You took it away.
Do I forgive you?
Yes, Father, I forgive you
I forgive you today.
Here is some commentary on the topic from a hypnotherapist:
Forgiveness and the Christian Perspective
Del Hunter Morrill, M.S., C.C.H.
At a convention, after giving a talk on healing
past abuse through the use of altered state methods, the Q &
A session elicited concerns about the idea of "forgiveness"
having religious connotation. There was also concern with the possibility
that a therapist might be forcing more guilt upon the victim, by
equating the necessity of “forgiving” with their healing.
I have had clients who already had borne enough
guilt as a result of the action of others. They ended up feeling
more guilty because they couldn't forgive and thought they "should".
Or they thought they had forgiven, only to have all those “negative”
feelings surface again. Personally, I think there is a real danger
in forcing an act of "forgiveness" too soon after some
trauma or other issue.
Sometimes I wonder if the word and concept of "forgiveness"
goes along with the assumptions so many hypnotherapists make about
the religious convictions of others.
For instance, I am continually amazed at how Christianity
is assumed by many Hypnotherapy speakers and writers, including
"script writers." In the last convention I attended at
least one third of the presenters, within the content of their presentations,
made this assumption.
I could have pointed out to those presenters that
in that room of people they addressed sat at least one Buddhist
and two Jews, a couple of agnostics, and myself, a weird mixture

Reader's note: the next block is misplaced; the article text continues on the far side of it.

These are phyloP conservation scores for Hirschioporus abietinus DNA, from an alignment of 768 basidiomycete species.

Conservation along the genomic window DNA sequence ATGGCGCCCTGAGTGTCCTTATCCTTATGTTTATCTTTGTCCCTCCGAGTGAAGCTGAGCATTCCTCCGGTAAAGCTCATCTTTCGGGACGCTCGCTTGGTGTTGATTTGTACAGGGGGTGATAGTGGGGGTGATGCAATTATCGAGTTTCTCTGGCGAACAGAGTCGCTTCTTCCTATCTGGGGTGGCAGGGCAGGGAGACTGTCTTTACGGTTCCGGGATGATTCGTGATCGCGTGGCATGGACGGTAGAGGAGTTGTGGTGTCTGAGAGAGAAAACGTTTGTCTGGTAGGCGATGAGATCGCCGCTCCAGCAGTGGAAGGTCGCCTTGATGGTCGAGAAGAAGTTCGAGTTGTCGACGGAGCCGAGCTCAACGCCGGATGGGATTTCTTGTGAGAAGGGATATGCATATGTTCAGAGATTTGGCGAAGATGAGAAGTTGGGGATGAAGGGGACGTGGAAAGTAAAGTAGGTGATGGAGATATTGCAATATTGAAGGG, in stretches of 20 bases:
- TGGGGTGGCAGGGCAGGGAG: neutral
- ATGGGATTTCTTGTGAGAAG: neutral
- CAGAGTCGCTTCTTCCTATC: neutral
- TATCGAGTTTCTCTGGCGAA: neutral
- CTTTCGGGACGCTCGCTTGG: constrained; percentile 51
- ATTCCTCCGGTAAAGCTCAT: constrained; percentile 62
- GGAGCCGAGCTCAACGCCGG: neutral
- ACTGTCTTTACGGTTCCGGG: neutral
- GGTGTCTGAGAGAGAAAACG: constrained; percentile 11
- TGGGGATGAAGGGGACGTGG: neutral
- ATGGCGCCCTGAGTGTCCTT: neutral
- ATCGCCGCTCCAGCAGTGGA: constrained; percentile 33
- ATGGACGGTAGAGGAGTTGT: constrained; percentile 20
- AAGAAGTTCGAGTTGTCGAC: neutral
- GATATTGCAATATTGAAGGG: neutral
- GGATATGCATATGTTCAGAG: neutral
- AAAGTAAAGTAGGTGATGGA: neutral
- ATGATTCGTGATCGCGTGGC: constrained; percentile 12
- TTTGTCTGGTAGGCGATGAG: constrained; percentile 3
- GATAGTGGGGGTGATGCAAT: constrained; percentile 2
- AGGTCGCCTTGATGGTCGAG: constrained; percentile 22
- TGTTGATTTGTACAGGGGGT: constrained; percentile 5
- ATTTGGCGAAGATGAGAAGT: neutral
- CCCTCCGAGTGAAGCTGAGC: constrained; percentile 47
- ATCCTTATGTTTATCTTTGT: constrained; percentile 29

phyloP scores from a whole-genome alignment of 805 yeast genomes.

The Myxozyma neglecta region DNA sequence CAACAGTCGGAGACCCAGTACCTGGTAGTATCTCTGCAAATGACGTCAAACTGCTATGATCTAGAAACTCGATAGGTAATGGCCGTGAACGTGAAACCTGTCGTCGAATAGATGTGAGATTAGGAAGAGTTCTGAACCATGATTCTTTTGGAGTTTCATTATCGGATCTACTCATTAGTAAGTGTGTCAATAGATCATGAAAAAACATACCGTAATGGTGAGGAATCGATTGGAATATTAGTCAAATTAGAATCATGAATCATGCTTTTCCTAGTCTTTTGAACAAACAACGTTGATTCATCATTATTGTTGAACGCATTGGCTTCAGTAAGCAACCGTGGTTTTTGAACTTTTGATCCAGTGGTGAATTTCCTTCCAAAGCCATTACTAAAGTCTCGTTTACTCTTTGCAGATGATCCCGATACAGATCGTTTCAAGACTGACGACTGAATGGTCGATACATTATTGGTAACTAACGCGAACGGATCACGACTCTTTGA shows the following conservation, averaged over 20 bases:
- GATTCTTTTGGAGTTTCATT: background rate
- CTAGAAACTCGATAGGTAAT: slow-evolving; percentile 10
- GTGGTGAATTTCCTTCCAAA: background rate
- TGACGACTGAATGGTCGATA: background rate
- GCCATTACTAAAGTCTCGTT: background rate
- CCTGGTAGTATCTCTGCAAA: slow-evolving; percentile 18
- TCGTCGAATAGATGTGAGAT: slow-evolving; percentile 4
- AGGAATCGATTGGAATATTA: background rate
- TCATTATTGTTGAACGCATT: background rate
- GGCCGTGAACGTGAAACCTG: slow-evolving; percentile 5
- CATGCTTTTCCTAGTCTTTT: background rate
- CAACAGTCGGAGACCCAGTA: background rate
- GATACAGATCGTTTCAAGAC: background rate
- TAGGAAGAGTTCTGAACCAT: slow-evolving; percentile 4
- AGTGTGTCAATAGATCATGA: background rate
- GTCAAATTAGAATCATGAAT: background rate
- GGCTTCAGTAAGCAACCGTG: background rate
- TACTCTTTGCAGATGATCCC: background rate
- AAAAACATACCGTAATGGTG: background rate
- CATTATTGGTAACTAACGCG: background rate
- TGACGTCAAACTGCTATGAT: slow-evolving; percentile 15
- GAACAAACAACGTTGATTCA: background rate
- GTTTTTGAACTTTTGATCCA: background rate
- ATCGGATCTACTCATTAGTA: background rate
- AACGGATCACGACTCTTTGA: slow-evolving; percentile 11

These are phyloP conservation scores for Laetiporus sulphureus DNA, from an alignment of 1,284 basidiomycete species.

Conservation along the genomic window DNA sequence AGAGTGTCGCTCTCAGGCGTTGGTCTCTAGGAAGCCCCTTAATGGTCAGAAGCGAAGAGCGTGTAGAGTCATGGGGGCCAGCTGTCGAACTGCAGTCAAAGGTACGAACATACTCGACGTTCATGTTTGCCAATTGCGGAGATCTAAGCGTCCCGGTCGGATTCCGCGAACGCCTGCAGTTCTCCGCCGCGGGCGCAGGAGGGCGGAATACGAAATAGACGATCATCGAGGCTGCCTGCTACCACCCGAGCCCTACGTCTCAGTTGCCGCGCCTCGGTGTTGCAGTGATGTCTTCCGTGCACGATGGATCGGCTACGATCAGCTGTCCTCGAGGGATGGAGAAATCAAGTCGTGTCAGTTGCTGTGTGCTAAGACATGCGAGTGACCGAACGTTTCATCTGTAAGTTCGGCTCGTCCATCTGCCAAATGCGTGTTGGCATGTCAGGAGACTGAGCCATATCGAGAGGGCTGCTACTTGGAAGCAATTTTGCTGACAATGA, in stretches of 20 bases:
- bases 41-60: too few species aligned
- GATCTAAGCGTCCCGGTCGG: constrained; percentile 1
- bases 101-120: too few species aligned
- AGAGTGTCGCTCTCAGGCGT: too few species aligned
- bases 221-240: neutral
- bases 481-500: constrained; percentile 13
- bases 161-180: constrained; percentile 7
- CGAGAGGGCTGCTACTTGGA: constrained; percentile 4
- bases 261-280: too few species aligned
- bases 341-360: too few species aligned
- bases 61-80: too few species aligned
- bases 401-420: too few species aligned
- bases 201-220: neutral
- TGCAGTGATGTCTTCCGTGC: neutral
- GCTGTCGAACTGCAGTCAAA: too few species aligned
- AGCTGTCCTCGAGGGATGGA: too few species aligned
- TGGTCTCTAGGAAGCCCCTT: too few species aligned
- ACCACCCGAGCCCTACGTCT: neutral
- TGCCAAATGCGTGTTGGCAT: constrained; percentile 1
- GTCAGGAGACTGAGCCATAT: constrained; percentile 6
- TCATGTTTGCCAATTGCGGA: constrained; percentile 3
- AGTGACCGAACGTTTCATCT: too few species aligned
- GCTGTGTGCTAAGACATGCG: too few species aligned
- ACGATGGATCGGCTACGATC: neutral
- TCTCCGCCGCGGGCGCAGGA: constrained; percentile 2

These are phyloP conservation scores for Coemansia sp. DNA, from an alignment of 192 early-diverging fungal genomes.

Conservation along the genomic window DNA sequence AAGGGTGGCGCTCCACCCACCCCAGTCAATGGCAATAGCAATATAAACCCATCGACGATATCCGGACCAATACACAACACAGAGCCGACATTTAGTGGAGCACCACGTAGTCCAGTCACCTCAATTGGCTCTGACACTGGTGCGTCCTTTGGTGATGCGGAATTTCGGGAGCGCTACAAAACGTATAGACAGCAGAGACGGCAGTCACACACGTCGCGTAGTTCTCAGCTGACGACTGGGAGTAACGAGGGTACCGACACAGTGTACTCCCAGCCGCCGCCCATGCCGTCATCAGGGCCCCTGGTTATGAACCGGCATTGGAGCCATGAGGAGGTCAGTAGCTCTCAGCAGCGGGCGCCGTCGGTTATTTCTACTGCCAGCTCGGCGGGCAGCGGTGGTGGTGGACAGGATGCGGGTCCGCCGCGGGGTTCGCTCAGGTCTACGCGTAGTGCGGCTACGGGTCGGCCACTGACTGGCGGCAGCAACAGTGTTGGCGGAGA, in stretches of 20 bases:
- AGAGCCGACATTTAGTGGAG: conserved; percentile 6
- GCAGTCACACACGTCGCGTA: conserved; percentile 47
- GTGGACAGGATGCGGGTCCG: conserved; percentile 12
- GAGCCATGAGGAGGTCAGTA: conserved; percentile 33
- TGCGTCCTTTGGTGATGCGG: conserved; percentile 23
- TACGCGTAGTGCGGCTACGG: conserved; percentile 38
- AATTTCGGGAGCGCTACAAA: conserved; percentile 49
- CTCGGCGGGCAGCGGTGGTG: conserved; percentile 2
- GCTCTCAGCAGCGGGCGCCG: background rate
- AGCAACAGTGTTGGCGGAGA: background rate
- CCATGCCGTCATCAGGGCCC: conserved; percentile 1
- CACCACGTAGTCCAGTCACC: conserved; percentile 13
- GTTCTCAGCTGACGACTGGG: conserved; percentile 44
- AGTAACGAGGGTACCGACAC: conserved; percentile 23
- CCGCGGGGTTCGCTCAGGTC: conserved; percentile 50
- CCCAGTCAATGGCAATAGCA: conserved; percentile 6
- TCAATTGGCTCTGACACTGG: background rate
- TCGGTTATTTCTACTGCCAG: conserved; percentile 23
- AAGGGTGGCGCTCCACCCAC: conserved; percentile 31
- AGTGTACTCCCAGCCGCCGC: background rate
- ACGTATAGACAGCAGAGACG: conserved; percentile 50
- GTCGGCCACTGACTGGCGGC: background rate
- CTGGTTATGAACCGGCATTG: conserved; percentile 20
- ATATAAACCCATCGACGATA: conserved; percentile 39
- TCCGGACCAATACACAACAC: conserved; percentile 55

This assumption [of mutual Christian belief] is
evident in informal gatherings of colleagues. We sit around meal
tables talking together, without knowing the religious preferences
of those present. I was baptized a Christian, and yet I am always
offended by such assumptions. Imagine what it must be like for a
Jew, Buddhist, or agnostic.
My greater concern is, that, if this assumption
is made before whole audiences, and among us in informal settings,
then what assumptions are being made in relationship to one’s
This is why, in the client’s intake, I include
questions about the religion in which the client was raised, whether
currently practiced, and what the person believes in. This can make
quite a difference in how the therapist approaches this person.
Also, it can affect how the therapist decides to handle the dynamic
Now, I call forgiveness a "dynamic" (or
a process, if you prefer). "Forgiveness" is just a word
-- like all words are merely words. At some point in history, a
word was put on some dynamic, or process, or event, or experience,
in order to remember it or to tell someone else about it.
Unfortunately, we sometimes let the "word"
itself get in the way, rather than looking underneath the word to
figure out what it really is pointing to.
My own approaches to the dynamic I would consider
"forgiveness" range from “reframing" the incident